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Iran nuclear talks: Tehran tells UN - lift ballistic missile embargo or there will be no deal

Talks over a deal to curb Iran's nuclear programme run into trouble as officials lay down last-minute conditions

Rupert Cornwell
Monday 06 July 2015 20:02 BST
US Secretary of State John Kerry and UK Foreign Secretary Philip Hammond meet foreign ministers in Vienna on Monday
US Secretary of State John Kerry and UK Foreign Secretary Philip Hammond meet foreign ministers in Vienna on Monday (Reuters)

As the clock ticked down towards the deadline for a momentous deal to rein in Iran’s nuclear programme, with scant sign of breakthrough, Tehran has thrown another last-minute complication into the mix. It has demanded a parallel agreement to lift the United Nations’ arms embargo and its sanctions on Iran’s ballistic missile development.

Lifting the 2007 embargo was “one of the important issues” under discussion with the six world powers led by the US, said an Iranian official in Vienna, where the talks are taking place to resolve the 12-year stand-off over the programme which the West believes is aimed at producing nuclear weapons.

But – barring evidence of a fundamental change in Tehran’s policies over the Middle East – an end to the embargo is unlikely. Russia and China may be sympathetic, but the US and its European allies argue that such a step would only increase Iran’s ability to cause trouble, whether through its support for President Bashar al-Assad in Syria, for the Houthi rebels in Yemen, or for Hezbollah in Lebanon and Hamas in Gaza, the latter both radical groups that are sworn foes of Israel.

As for its work on ballistic missiles, Iran insists that the issue has nothing to do with its nuclear activities – a claim which the Western powers disbelieve. But, officials from Tehran maintain, Iran is merely “insisting on its rights… that all the sanctions, including on the ballistic missiles, should be lifted when the arms embargo is lifted”.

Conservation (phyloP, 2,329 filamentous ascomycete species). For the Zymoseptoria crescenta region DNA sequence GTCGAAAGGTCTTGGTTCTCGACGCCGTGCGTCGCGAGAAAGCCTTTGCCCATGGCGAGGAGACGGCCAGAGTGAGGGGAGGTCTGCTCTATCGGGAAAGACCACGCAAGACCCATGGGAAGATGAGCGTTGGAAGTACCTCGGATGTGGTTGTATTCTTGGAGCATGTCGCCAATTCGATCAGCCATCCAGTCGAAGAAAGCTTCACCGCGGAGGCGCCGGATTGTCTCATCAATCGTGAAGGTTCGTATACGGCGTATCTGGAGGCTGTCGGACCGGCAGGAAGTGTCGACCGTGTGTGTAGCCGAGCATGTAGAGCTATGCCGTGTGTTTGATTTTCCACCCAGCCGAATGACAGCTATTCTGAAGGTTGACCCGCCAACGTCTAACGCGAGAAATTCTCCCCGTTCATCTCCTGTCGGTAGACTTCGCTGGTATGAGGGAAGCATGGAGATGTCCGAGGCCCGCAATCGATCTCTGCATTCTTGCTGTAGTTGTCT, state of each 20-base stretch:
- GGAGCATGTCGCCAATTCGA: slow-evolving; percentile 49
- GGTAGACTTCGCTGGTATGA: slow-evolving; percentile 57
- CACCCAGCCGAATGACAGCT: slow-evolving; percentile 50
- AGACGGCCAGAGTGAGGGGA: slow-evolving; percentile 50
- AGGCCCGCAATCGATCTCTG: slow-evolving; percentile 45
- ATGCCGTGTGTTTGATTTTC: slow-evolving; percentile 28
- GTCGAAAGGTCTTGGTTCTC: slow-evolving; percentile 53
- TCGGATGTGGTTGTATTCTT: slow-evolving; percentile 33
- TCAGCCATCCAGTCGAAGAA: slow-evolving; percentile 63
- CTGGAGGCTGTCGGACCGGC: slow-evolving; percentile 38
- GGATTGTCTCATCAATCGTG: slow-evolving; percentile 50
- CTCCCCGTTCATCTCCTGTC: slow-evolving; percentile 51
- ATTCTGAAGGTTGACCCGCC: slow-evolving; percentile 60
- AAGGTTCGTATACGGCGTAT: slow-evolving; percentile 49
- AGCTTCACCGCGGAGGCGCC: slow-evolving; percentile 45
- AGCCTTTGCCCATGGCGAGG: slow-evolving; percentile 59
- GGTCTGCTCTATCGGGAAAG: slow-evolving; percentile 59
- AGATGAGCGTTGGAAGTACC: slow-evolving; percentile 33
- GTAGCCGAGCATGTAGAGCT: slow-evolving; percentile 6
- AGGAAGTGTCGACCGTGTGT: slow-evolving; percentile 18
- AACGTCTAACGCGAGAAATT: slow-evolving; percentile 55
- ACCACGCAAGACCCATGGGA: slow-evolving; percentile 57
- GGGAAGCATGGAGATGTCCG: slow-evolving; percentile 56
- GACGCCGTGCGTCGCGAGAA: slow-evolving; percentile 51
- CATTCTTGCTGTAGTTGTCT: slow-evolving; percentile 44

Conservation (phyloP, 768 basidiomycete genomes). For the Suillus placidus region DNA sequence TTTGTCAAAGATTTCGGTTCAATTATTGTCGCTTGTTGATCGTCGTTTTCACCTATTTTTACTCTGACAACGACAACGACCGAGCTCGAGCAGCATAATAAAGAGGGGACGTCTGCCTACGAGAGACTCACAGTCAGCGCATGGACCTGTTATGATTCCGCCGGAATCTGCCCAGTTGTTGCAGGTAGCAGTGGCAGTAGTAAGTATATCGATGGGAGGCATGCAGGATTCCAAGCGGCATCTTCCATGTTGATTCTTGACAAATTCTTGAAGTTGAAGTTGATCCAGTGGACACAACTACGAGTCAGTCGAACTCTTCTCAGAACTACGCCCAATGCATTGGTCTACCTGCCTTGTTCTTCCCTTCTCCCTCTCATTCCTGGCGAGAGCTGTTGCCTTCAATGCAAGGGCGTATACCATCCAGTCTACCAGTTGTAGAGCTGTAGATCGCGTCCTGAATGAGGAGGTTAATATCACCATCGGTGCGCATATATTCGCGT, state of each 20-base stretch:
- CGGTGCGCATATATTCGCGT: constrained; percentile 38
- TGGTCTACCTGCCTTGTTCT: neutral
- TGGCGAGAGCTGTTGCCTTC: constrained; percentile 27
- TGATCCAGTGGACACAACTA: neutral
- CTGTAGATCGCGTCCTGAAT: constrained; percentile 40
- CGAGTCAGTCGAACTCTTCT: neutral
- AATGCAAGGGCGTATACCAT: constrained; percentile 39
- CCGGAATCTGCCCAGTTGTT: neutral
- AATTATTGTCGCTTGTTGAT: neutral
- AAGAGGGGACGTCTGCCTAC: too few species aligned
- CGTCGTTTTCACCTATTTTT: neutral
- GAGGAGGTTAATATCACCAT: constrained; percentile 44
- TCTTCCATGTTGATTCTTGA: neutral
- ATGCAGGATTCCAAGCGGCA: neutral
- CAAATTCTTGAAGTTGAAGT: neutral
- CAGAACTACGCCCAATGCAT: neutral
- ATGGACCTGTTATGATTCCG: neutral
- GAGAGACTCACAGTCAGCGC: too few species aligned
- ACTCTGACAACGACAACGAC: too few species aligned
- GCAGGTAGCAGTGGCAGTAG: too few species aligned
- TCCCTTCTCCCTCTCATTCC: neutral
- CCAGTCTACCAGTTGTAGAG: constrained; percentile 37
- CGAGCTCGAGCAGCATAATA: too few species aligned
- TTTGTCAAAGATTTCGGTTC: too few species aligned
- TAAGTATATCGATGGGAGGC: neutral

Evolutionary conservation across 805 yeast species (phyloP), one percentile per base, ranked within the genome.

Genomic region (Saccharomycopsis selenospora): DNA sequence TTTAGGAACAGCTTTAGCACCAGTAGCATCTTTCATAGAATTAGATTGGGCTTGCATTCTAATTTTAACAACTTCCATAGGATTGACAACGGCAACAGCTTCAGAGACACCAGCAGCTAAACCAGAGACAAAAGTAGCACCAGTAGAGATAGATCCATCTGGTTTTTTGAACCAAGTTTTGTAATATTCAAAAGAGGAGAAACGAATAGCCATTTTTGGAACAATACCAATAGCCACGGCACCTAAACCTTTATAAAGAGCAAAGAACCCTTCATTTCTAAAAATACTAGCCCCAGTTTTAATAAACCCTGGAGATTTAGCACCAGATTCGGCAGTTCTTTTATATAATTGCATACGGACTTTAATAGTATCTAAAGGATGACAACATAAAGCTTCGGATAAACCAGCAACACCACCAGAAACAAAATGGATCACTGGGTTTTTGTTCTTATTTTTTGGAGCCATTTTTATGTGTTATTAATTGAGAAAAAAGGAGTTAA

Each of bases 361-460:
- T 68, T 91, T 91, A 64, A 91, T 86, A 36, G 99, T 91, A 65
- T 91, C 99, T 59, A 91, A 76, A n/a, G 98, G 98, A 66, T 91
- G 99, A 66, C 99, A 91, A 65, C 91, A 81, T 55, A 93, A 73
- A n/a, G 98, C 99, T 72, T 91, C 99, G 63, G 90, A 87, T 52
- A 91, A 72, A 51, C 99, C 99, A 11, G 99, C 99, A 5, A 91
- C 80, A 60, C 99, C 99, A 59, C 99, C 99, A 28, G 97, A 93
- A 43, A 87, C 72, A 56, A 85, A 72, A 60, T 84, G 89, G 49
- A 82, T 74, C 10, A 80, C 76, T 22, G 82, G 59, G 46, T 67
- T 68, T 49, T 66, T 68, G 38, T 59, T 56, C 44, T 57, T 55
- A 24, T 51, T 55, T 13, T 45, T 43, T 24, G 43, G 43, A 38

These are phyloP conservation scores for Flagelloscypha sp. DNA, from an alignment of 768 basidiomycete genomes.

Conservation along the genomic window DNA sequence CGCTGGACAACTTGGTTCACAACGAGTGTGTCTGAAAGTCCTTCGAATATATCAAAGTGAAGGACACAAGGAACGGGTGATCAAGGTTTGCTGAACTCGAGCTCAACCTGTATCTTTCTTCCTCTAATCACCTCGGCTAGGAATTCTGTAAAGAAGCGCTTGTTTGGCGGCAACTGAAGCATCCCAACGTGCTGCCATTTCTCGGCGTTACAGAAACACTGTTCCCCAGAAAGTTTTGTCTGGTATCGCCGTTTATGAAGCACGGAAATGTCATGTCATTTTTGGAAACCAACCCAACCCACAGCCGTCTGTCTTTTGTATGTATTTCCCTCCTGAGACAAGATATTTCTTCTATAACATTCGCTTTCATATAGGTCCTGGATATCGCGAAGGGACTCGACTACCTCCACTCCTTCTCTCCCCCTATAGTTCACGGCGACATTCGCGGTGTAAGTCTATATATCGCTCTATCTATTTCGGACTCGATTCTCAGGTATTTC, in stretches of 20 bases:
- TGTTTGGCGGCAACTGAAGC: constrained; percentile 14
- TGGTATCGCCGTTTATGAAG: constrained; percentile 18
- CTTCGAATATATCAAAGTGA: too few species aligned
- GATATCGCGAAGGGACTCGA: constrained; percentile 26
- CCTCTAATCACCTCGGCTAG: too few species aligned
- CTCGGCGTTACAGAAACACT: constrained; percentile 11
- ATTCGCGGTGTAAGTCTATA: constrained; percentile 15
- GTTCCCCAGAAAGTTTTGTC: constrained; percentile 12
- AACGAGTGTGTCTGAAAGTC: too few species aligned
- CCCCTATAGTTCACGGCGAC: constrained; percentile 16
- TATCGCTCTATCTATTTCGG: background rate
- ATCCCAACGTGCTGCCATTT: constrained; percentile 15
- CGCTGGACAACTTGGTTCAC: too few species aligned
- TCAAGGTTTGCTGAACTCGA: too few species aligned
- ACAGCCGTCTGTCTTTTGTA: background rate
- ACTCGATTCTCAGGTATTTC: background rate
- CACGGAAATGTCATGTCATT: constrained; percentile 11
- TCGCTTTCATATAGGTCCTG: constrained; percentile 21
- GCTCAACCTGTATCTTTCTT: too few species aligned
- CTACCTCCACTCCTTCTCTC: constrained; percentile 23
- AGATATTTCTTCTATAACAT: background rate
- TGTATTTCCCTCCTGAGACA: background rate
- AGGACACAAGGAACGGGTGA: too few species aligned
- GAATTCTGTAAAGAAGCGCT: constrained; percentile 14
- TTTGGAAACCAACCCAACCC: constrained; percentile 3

This sudden introduction of new elements into talks may be a repeat of a familiar Iranian negotiating ploy, of 11th-hour demands. But even before this twist, and even as foreign ministers from the US’s five partners – Britain, France, Germany, Russia and China – were arriving in Vienna, there were grave doubts whether they could strike a deal before their self-imposed deadline of midnight on Tuesday.

That cut-off point could be extended. However, further delay will only add to the problems facing the Obama administration and Secretary of State John Kerry, who has had countless rounds of talks with Iranian foreign minister Javad Zarif.

A quick agreement could be sent to a sceptical Congress in Washington by the end of this week. However that would only increase the suspicion of opponents to an accord, who include not only Republicans but also some Democrats. These opponents believe that, in its quest for a crowning “legacy” achievement, the Obama administration is capitulating to Iranian demands, and failing to ensure watertight curbs on Iran’s enrichment activities.

Without a deal this week the administration would have to choose between hoping for agreement later in the summer – which would trigger even more intense scrutiny by Congress – or simply walking away, causing the 18-month talks to collapse.

Iran’s Mohammad Javad Zarif has said that Iran would reach a nuclear deal with world powers as long as the other side did not make excessive demands (AP)

The outcome “could go either way”, Mr Kerry warned late on Sunday. “If hard choices get made in the next couple of days, we could get an agreement this week. But if they are not made, we will not,” he said. To every outward appearance, that remains the case.

The issues still unresolved include a precise timetable for the lifting of economic sanctions once a deal has been struck, details of Iran’s earliest nuclear activities, the right of the UN to conduct “anywhere, any time” inspections of Iranian nuclear sites, and what limits are placed on new centrifuges after the first 10 years of a deal.

“We’re not going to shave at the margins in order just to get an agreement,” Mr Kerry declared. Publicly, the Iran side was striking a similar note. “If we reach an agreement that respects our red lines, then there will be a deal,” Abbas Araghchi, a senior Iranian negotiator, has said. “Otherwise we prefer to return home empty-handed.”

Complicating matters further are the mysteries of Iranian domestic politics – in particular how much negotiating leash the supreme leader Ayatollah Ali Khamenei will allow Hassan Rouhani, the country’s more reform-minded President. Analysts say successful conclusion of a deal could boost Mr Rouhani’s popularity ahead of next year’s parliamentary elections, and ultimately threaten the authority of Ayatollah Khamenei himself.

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